The Cowboys still need to come up with two starting safeties on a market that just moved dramatically upward. You can bet Michael Huff, Abe Elam and all the other available safeties in whom the Cowboys have interest are watching what Weddle got (and the four-year, $27 million deal with $14 million guaranteed that Quintin Mikell got from the Rams) and planning to use it as a benchmark. Weddle was the best of the bunch, but those who aren't quite in his class will try to get as close to what he got as possible. Dallas is going to have to spend big if it wants a top safety, and real big if it loses Gerald Sensabaugh and decides it needs two.

Now I'm going to go work on a post about how the DeAngelo Williams signing in Carolina is going to hurt the Giants' chances of keeping Ahmad Bradshaw. It'll be just like this post, but with different names and numbers. So if you don't want to read a whole 'nother post, you can just turn this one into a Mad Libs kind of thing. Enjoy that.
Happy New Year, everybody. It took a few months, but things are finally happening. Starting today, teams can sign drafted and undrafted rookies and make trades. So while it'll be a few days before free agents can officially be signed, some players could be on the move as early as this morning. Specifically, Eagles backup quarterback Kevin Kolb, whose immediate and long-term future were hostages of the lockout, could soon find out where he's going to be playing in 2011.

As of 10 a.m. ET today, teams are free to talk trade, which means that all of the Kolb-to-Arizona speculation of the past several months can morph into actual discussion that could lead to an actual deal. Will the Cardinals offer cornerback Dominique Rodgers-Cromartie in exchange for Kolb? If they do, will that be enough to convince the Eagles to send Kolb away? Or do the Eagles deal Kolb for picks and keep themselves in the market for Nnamdi Asomugha or one of the other very good cornerbacks on the looming free-agent market? And where do the Seattle Seahawks fit into all of this? They need a quarterback, and it doesn't sound as if they'll bring back Matt Hasselbeck. Do they jump in here and steal Kolb away from the Cardinals once the doors to the trading season swing open?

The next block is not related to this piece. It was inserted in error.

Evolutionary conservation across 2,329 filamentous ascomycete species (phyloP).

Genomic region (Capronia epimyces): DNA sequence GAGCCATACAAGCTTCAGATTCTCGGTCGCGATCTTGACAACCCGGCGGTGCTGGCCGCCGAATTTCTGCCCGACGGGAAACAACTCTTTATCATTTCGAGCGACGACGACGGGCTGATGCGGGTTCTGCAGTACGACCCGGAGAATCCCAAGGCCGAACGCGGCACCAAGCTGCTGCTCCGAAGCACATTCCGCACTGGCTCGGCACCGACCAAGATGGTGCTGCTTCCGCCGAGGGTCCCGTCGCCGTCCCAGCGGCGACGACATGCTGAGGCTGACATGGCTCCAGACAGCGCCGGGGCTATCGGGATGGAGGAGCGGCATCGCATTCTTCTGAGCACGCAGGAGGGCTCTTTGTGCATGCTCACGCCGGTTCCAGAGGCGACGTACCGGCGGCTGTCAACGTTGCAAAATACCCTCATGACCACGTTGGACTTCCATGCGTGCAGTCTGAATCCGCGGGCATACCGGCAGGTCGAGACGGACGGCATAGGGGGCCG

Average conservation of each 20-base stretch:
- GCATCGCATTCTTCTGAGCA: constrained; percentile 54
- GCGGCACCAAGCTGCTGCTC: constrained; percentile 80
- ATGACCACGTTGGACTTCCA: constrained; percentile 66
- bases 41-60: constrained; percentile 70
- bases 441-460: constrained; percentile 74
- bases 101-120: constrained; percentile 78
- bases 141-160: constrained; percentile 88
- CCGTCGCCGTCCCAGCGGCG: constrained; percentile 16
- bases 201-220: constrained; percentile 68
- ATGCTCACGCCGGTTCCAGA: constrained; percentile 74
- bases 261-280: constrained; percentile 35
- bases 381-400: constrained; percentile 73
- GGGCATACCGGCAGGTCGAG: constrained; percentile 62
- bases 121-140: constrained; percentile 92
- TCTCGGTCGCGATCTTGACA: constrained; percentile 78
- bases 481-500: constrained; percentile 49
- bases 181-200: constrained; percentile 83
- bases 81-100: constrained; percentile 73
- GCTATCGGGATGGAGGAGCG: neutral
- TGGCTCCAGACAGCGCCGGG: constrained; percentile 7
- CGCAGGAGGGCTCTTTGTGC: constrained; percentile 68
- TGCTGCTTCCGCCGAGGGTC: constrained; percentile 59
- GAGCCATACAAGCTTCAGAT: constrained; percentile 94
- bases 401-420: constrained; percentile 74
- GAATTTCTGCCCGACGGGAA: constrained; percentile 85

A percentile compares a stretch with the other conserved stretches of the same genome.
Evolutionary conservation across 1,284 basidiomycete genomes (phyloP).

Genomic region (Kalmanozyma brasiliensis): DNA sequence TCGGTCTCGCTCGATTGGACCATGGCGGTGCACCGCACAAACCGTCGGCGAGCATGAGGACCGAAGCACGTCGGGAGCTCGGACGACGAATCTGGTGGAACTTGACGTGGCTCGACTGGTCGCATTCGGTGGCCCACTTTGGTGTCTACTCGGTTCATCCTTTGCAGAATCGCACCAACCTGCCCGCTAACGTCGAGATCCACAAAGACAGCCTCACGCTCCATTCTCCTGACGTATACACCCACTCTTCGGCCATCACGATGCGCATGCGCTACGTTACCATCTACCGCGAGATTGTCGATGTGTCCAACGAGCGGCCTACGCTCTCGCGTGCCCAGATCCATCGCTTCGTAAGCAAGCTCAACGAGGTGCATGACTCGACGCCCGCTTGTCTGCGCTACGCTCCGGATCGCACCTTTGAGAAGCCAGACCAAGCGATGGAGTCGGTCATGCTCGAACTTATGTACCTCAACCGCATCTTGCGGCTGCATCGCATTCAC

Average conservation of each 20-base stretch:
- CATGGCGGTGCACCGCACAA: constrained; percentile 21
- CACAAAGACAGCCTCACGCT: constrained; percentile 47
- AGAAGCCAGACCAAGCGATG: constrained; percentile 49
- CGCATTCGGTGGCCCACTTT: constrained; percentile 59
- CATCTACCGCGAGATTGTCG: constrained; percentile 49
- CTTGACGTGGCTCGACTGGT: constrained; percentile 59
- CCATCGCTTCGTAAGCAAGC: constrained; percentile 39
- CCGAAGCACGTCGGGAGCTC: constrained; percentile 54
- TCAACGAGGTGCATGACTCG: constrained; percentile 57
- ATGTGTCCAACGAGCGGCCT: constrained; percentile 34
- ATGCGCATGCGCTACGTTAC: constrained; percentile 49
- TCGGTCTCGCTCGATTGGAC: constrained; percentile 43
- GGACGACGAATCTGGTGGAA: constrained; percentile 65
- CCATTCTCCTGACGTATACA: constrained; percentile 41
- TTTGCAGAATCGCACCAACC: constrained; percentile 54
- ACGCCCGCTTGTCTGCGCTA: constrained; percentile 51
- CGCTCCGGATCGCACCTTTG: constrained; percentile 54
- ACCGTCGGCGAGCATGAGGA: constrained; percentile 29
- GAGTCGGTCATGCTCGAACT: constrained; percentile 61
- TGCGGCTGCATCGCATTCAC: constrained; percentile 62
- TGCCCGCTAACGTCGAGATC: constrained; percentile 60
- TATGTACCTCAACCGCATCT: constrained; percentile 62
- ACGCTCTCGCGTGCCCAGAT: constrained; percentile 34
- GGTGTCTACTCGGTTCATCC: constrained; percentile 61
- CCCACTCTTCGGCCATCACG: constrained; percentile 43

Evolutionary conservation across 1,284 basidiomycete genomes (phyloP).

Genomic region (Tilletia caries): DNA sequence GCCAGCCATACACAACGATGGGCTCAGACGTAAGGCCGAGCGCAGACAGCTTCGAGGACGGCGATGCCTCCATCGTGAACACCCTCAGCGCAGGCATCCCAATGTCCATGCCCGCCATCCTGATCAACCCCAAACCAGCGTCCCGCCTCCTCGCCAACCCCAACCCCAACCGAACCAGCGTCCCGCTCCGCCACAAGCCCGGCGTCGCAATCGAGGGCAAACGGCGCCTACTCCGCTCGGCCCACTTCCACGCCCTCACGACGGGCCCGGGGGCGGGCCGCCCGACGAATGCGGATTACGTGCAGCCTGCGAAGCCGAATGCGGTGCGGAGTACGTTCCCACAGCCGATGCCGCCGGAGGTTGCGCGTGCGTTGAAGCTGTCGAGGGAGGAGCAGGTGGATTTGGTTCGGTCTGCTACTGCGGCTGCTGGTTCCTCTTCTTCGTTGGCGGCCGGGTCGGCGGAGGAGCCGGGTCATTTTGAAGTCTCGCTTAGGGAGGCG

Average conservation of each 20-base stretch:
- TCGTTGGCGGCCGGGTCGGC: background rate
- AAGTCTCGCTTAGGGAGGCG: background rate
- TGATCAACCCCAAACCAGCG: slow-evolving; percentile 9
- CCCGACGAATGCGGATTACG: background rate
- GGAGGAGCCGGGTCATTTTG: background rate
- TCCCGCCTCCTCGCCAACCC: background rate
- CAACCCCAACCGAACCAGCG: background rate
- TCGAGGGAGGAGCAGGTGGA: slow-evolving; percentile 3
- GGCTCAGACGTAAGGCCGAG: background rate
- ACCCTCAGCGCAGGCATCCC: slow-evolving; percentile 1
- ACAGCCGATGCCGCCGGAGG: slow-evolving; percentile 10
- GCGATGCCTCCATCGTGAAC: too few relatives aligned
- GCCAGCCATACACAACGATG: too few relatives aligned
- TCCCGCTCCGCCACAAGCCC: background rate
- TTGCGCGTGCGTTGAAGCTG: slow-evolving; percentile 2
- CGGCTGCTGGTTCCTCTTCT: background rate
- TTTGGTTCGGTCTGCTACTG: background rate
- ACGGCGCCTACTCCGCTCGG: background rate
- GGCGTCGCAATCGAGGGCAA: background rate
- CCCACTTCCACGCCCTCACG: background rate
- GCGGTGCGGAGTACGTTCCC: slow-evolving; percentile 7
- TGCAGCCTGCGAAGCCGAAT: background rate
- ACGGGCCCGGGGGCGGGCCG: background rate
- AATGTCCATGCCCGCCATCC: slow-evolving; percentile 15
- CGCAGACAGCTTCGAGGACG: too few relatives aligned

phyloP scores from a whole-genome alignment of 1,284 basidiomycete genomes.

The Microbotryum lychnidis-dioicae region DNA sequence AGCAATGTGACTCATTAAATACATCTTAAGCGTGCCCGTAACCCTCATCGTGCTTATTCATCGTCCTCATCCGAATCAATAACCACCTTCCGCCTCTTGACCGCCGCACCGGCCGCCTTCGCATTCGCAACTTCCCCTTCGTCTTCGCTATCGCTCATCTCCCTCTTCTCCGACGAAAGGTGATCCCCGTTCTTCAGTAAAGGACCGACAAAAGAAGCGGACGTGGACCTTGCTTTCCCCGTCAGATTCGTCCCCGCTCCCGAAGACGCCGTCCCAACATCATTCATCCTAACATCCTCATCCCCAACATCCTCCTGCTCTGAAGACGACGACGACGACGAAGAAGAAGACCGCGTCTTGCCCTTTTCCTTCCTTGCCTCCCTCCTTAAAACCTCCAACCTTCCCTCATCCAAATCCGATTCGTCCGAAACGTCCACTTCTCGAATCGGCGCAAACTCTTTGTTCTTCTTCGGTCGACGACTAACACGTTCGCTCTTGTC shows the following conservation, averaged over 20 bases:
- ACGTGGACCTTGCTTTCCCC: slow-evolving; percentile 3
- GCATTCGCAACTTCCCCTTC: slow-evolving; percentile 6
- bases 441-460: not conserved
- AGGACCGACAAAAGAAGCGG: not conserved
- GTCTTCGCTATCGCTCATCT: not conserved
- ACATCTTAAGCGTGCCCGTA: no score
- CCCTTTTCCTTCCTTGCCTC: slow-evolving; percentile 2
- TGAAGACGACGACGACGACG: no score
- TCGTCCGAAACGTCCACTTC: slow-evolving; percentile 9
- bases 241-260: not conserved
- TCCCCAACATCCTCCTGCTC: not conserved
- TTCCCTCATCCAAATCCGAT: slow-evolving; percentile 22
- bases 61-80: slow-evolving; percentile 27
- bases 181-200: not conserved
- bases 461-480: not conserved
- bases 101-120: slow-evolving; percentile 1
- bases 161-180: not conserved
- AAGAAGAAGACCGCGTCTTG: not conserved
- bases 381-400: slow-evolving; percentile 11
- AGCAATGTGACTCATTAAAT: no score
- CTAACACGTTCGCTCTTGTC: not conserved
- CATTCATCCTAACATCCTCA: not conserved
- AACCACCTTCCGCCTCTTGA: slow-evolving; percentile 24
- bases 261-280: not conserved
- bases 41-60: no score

Obviously, all indications are that Kolb will go to Arizona. But if neither the Cardinals, the Seahawks nor anyone else offers enough value for the Eagles to justify trading away a game-ready backup quarterback they like a great deal, they could always keep him.

We should have some answers soon. To this and many other questions. For the first time in months, there are plenty of options for the links.

More Eagles

Kevin Callahan says the Eagles can win the Super Bowl this week if they make the right moves once free agency opens. He runs down a list of potential moves with which we're all familiar, but I continue to take issue with this Albert Haynesworth stuff. The Redskins do not have to release Haynesworth, even if they're unable to get good value for him in a trade. And the main reason they won't release him is because they don't want the Eagles to get him, reunite him with former Titans defensive line coach Jim Washburn and beat them twice a year. I would be floored, stunned, flummoxed, astounded and befuddled if Haynesworth were an Eagle in 2011.

Joe Banner spoke about the differences fans will see in training camp this year -- no two-a-days, no hitting in the early days, etc. Big win for the players there in the negotiations. They wanted stuff that will help them play and live longer.

Dallas Cowboys

Tim MacMahon runs down some options for the Cowboys at safety, but Cowboys fans aren't going to like this list. Tim announces before the list begins that he's going to "skip over Michael Huff, Eric Weddle and Quintin Mikell, who might be good fits for the Cowboys but could be expensive." Those guys will be expensive, sure. But if the Cowboys don't come away with this with at least one of them, it's going to be hard to say they did enough to address the safety position.

Keith Brooking tells Matt Mosley he's not worried about having to learn Rob Ryan's defense in this compressed, post-lockout training camp time period. Says he and some other defensive players met with Ryan before the lockout and have some idea what it's all about. We'll see. I think that's the biggest issue the Cowboys face, other than, obviously, signing enough players to field that defense.